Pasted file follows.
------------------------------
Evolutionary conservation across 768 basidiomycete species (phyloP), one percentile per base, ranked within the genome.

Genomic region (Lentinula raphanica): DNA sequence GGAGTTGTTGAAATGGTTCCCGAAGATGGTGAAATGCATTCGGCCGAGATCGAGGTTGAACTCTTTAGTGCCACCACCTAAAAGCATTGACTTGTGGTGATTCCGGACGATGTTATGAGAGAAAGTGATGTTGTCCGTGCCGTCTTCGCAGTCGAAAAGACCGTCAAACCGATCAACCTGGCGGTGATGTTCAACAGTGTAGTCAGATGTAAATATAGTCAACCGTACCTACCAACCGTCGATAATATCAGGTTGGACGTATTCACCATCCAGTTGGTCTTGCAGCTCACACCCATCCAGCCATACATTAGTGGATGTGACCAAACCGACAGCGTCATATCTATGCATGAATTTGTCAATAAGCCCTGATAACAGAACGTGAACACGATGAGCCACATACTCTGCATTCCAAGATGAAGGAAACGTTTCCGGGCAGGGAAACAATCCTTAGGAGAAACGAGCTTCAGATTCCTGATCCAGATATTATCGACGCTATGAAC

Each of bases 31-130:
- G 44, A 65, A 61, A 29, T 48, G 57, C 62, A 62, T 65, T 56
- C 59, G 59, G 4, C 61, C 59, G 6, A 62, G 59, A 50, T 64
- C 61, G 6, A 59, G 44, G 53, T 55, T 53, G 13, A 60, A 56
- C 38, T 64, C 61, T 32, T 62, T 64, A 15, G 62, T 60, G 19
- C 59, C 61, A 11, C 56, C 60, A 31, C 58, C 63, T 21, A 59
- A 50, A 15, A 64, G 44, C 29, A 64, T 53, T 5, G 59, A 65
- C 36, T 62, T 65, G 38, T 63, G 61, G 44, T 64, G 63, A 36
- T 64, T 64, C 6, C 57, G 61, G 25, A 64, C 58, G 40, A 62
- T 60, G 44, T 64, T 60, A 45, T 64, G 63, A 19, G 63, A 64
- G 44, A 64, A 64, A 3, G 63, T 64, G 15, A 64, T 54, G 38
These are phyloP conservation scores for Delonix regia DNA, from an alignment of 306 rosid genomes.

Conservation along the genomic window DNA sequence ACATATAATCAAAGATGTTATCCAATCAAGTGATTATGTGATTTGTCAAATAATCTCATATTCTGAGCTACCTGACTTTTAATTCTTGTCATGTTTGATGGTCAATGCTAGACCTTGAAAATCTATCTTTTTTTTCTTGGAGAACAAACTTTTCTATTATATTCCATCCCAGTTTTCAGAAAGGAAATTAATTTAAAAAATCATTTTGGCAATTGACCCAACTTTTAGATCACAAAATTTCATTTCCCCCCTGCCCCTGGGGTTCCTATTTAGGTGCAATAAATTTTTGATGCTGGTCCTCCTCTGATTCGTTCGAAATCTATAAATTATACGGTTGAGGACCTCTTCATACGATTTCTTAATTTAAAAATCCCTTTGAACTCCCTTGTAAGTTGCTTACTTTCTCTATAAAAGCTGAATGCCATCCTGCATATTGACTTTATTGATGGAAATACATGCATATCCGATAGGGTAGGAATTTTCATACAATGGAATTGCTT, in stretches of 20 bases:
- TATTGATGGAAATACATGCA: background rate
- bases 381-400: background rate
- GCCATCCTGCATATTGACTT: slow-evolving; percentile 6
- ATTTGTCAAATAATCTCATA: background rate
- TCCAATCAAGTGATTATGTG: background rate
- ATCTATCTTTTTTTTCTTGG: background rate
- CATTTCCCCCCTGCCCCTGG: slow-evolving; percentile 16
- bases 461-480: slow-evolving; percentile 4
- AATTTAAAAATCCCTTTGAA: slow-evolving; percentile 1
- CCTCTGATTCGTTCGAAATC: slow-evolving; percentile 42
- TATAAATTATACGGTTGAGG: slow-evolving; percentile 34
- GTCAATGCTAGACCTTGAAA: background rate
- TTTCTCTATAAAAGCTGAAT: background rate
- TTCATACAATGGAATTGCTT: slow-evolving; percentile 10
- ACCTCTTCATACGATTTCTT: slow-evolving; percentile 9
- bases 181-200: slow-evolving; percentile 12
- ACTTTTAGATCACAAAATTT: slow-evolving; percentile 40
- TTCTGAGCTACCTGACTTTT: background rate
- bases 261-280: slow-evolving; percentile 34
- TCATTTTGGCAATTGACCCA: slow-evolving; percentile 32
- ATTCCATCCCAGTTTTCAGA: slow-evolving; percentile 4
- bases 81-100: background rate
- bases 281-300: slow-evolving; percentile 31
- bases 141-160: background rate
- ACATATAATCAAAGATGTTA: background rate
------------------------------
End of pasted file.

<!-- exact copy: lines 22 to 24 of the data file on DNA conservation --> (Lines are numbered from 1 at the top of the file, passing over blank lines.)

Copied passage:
- CATTTCCCCCCTGCCCCTGG: slow-evolving; percentile 16
- bases 461-480: slow-evolving; percentile 4
- AATTTAAAAATCCCTTTGAA: slow-evolving; percentile 1